Immigration and the Tower of Babel: Using language barriers to identify individual labor market effects of immigration

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Hoen, Maria Forthun




Labour Economics

Vol 65


This paper introduces a novel approach to estimating immigration impacts on natives’ labor market outcomes. Differential language requirements across occupations serve as an arguably exogenous source of variation during the large and sudden immigration surge to Norway after the enlargements of the European labor market in 2004 and 2007. Migrant inflow into occupations is instrumented with occupations’ required level of (Norwegian) language skills. Administrative register data allow for a rich set of individual-level outcomes. Comparing workers in occupations with different language requirements, I find that a one percentage point increase in the share of Eastern European workers reduced native workers’ labor earnings by 0.75 percent. I further find adverse employment effects and evidence of skill-upgrading, but largely no other form of worker mobility among treated individuals. In particular, young woŕkers were hit in the wage dimension and old workers in the employment dimension. The results are highly robust.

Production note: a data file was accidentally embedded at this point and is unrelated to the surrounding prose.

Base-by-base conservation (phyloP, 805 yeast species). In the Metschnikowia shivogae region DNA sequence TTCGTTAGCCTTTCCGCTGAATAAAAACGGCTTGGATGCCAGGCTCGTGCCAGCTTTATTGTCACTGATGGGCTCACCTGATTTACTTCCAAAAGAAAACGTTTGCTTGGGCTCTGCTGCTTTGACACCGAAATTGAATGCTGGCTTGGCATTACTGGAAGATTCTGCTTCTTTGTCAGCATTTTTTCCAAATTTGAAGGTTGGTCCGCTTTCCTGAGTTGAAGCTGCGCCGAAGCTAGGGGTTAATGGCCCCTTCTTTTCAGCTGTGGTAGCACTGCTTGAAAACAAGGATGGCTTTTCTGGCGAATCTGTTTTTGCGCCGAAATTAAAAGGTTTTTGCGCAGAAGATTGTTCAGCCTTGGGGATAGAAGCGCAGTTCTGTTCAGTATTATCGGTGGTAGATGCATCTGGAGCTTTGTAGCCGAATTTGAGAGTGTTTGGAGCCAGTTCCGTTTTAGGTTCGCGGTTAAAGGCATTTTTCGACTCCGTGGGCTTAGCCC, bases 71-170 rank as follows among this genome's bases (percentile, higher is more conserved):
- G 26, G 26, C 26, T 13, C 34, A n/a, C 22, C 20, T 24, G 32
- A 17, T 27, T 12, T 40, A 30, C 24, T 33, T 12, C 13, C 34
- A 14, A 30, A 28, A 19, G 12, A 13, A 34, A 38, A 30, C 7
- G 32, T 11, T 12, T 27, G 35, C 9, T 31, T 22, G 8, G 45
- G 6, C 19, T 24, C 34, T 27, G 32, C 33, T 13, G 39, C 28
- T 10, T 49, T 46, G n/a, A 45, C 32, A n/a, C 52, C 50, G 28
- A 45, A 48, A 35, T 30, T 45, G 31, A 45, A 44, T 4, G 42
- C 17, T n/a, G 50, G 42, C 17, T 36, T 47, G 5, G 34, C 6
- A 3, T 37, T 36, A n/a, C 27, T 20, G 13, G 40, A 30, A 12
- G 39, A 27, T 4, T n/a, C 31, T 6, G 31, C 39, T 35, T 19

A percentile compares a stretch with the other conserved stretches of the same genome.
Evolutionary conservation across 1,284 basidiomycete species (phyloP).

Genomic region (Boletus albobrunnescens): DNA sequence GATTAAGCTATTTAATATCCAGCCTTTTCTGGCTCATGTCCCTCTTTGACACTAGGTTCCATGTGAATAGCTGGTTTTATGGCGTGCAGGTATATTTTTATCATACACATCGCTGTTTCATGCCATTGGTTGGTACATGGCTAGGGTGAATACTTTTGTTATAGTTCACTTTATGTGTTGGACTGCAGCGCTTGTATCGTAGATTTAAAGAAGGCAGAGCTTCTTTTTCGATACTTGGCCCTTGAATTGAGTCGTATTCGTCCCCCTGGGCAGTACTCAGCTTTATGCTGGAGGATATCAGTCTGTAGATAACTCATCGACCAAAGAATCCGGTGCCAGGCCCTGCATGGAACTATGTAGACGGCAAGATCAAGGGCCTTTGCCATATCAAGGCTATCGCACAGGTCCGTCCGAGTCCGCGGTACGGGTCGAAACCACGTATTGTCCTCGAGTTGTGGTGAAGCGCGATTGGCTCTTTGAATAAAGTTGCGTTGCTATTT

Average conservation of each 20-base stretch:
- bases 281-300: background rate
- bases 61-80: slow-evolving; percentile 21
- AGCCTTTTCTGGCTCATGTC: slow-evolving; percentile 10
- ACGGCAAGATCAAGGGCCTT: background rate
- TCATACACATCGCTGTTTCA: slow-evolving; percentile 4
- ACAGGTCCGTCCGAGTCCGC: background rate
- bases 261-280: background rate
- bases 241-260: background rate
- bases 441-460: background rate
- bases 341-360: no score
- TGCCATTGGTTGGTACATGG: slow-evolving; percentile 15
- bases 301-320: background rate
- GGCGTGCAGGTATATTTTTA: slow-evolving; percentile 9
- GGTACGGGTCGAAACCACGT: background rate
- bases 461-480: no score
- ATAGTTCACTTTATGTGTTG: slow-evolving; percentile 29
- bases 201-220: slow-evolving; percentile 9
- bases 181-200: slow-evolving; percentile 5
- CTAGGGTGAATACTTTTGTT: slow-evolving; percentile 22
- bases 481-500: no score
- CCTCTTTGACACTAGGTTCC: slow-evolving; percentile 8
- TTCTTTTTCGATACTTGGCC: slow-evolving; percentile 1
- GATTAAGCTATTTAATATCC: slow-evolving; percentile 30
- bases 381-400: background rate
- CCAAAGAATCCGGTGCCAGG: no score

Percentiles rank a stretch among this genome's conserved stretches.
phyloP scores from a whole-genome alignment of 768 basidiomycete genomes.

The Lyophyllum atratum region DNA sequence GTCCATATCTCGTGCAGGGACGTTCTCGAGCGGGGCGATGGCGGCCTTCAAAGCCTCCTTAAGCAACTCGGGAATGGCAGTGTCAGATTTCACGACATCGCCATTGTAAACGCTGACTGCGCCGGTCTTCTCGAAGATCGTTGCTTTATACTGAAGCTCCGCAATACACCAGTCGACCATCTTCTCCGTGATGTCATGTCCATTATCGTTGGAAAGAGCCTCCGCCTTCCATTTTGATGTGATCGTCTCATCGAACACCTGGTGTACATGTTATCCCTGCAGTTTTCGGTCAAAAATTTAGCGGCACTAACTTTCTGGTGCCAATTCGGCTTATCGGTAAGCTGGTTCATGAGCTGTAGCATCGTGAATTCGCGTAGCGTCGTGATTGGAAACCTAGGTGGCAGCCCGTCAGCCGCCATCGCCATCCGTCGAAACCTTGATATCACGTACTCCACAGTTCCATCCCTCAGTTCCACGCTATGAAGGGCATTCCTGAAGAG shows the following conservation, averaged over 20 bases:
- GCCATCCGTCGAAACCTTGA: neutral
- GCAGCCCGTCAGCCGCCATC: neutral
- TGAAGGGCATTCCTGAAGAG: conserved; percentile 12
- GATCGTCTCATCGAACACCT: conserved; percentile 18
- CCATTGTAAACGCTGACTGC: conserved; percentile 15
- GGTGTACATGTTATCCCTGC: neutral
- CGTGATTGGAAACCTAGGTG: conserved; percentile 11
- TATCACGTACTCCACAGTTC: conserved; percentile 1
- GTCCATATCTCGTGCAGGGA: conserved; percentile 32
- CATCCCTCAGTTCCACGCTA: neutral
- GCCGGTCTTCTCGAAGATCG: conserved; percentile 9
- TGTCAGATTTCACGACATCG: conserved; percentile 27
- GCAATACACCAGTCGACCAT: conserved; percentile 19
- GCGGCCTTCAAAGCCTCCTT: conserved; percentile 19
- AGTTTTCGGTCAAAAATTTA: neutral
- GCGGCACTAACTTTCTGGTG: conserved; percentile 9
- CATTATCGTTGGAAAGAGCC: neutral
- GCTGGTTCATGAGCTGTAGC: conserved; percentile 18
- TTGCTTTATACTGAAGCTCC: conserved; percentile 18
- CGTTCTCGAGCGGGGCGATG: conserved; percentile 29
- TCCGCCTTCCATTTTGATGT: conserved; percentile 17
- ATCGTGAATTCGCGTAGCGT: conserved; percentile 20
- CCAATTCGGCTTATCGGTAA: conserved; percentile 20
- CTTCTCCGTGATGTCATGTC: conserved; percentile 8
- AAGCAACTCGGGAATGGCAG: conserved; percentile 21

F22 J24 J31


ImmigrationEarningsEmploymentLanguage requirements


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